Bluesman W.C. Clark has been playing music for 40 years. He loves his job, and it's because of the fans.
"I love meeting people," Clark said by phone from his home in Texas. "When I go on the road and play the places I do, I meet new people. And then I go back and play those places and find a little at a time that my world gets bigger."
Clark, who has played with the late Stevie Ray Vaughan, B.B. King, Albert King and James Brown, said there's nothing like connecting with his audience. "One of the things that makes this whole thing worthwhile is getting personal with the fans.
"I was in Wisconsin and this young man came up to me and said, 'Mr. Clark, my mother is one of your biggest fans. But she's too old to come to the show. I only live a couple of blocks away. Would you please come to my house and meet her?' I usually don't do that sort of thing, but for some reason, the spirits were working and I said, 'Sure.'
"So we got into his car and drove to his house and there I met this petite Tweetie-Bird lady who was jumping up and down. She had the notepad for my autograph and the camera, and she took some photos. The next morning at my hotel, I was handed a package. In this package was a photo of me and this little lady. And she had written a note that said, 'If you are ever in 20 miles of my house, come over and I'll cook you dinner.'
"I have that picture up in my studio, because it was such a great experience."
Other than those personal contacts, Clark said he loves playing music and spreading the word about the blues. "When I was first getting in the business, I didn't want to be a blues player. I wanted to be a musician. And I was actually a bass player during my early career. I switched to guitar because I wanted to broaden my horizons. And that's when I started playing more blues."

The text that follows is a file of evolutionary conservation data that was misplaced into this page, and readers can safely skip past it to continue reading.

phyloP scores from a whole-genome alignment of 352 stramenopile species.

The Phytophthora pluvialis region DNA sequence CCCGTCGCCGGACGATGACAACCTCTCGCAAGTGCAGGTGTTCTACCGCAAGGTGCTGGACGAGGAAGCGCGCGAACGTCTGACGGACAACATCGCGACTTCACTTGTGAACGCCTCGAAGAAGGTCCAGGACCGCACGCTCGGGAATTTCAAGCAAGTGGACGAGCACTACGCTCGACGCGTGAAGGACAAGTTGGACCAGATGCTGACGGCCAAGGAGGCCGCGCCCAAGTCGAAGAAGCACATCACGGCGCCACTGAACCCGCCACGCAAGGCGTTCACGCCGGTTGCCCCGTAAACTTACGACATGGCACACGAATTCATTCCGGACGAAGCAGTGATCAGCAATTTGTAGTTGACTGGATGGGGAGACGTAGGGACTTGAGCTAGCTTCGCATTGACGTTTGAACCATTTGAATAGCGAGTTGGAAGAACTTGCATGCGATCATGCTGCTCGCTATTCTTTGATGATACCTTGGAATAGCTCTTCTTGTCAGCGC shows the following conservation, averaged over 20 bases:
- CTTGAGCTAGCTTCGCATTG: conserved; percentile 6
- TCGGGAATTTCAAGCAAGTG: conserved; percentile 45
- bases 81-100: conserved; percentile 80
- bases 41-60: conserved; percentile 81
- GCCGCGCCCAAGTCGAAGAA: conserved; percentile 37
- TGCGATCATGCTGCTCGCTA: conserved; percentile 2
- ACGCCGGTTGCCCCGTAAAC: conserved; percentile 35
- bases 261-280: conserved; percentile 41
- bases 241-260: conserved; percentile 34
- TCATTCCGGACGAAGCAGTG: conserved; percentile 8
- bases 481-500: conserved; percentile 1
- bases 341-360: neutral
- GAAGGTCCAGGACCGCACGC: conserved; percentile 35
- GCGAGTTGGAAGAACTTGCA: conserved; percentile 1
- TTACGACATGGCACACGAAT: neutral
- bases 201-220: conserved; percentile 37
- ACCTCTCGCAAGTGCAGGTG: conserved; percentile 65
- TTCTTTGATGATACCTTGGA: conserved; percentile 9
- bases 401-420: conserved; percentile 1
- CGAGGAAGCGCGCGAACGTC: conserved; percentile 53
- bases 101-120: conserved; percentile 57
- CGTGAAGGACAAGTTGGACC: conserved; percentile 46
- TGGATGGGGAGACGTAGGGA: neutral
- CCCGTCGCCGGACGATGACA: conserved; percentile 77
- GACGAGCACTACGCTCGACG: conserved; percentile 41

Last year, Clark released his latest album "Deep in the Heart." "I recorded maybe 17 songs for this album. We ended up using 12. But I, my manager and the record label wanted to make sure it was a good album. So we had a list of songs and went through them one at a time.
"A good song can be ruined by lyrics or music. When we choose songs for the album, we make sure we have good songs and not mediocre stuff that's being pushed on the radio. Sometimes a good song can have a repetitive chorus, but the music and the words fit together nicely. Sometimes the music can have a hook and sometimes the lyrics can have a hook. Those are catchy and those are what makes a good song, at least to me."
Clark has no reason to stop what he's doing anytime soon. "My wife keeps telling me that it's no use complaining when I get ready for a tour. She says, 'I know you need to go out there and spread some happiness.' "
If you go
What: Blues and Brews Festival
Where: Gallivan Utah Center, 239 S. Main St.
When: Tonight and Saturday, times vary
How much: $10 at the gate